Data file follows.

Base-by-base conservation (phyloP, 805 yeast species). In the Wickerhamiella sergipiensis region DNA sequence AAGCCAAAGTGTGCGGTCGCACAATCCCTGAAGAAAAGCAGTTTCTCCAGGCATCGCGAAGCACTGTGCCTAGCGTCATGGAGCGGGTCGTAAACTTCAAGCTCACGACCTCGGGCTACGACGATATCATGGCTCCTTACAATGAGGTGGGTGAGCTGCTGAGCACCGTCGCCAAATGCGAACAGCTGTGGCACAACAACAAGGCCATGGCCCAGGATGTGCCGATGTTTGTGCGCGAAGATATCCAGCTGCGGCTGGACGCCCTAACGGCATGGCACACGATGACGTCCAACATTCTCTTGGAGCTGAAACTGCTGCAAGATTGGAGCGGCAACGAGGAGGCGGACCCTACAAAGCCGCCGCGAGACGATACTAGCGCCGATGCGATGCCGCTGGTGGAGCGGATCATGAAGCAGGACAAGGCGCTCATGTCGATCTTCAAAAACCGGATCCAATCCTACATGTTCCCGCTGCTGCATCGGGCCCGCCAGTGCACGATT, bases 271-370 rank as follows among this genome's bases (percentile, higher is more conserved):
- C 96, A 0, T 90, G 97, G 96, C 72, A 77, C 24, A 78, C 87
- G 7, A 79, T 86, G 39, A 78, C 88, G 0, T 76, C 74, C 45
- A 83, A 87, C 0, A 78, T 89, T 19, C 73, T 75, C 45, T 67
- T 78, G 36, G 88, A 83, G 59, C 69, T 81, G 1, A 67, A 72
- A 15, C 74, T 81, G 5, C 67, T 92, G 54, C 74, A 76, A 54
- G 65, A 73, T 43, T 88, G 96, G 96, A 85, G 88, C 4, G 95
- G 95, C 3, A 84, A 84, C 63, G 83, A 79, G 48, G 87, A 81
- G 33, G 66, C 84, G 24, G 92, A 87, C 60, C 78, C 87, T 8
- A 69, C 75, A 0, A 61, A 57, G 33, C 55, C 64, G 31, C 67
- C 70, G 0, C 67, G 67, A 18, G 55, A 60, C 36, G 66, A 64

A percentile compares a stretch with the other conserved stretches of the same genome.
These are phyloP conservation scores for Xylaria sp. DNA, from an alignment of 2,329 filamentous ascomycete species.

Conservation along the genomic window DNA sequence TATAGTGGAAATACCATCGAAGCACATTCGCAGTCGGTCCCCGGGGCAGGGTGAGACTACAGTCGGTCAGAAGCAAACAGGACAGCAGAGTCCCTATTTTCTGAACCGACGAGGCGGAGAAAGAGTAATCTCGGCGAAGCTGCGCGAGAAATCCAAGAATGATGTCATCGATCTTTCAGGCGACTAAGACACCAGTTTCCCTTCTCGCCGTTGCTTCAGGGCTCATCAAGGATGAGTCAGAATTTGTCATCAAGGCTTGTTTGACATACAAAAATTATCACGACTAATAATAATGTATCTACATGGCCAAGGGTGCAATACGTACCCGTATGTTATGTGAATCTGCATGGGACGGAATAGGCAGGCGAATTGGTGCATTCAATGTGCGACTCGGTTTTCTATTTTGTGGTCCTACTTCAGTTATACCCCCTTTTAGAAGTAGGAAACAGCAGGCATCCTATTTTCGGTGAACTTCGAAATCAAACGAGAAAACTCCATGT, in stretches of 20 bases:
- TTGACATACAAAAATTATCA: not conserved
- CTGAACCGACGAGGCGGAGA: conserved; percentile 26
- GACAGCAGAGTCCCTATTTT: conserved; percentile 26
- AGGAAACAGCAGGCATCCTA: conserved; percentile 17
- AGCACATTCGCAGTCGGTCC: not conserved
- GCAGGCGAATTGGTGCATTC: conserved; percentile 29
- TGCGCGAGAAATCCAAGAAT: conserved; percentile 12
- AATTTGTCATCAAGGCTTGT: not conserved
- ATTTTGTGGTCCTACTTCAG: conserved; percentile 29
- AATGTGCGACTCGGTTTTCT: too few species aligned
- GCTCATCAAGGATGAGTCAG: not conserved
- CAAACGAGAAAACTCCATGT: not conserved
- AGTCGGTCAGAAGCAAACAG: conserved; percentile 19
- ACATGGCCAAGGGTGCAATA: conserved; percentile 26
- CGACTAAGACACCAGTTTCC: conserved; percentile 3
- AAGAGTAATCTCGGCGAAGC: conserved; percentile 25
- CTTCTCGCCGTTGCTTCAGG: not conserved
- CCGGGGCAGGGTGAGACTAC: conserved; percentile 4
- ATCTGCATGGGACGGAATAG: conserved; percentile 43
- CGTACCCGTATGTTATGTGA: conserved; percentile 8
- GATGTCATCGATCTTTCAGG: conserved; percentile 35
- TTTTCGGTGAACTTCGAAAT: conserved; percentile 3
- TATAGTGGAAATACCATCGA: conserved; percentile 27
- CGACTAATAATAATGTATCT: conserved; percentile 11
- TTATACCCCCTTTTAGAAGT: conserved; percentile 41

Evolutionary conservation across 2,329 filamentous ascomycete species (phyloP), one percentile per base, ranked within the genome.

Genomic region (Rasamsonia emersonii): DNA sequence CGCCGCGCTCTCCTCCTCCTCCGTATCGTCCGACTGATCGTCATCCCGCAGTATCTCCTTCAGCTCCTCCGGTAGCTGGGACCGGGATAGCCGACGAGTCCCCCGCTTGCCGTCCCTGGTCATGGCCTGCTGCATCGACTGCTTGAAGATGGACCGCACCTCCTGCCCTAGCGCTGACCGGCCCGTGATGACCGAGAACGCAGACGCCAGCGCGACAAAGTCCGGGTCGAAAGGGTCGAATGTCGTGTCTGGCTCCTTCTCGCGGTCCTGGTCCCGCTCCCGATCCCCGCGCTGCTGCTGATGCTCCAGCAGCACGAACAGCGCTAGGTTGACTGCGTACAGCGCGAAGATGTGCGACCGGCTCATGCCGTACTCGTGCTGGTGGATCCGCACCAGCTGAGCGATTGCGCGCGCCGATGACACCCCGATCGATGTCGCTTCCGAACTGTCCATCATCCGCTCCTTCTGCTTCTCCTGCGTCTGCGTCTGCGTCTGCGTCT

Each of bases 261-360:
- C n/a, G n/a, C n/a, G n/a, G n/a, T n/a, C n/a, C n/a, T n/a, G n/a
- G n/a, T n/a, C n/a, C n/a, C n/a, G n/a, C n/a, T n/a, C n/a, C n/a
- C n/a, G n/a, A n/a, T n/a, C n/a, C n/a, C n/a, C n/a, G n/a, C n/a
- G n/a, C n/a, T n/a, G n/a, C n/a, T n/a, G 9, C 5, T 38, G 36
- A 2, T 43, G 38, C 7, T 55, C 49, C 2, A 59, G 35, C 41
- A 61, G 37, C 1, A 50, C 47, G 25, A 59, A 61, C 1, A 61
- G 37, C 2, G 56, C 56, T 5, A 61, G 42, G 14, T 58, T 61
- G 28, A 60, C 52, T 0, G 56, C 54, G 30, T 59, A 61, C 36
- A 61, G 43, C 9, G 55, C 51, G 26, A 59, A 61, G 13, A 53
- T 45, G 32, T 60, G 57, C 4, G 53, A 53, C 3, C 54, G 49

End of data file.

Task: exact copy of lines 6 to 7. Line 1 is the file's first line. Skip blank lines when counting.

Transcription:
- A 15, C 74, T 81, G 5, C 67, T 92, G 54, C 74, A 76, A 54
- G 65, A 73, T 43, T 88, G 96, G 96, A 85, G 88, C 4, G 95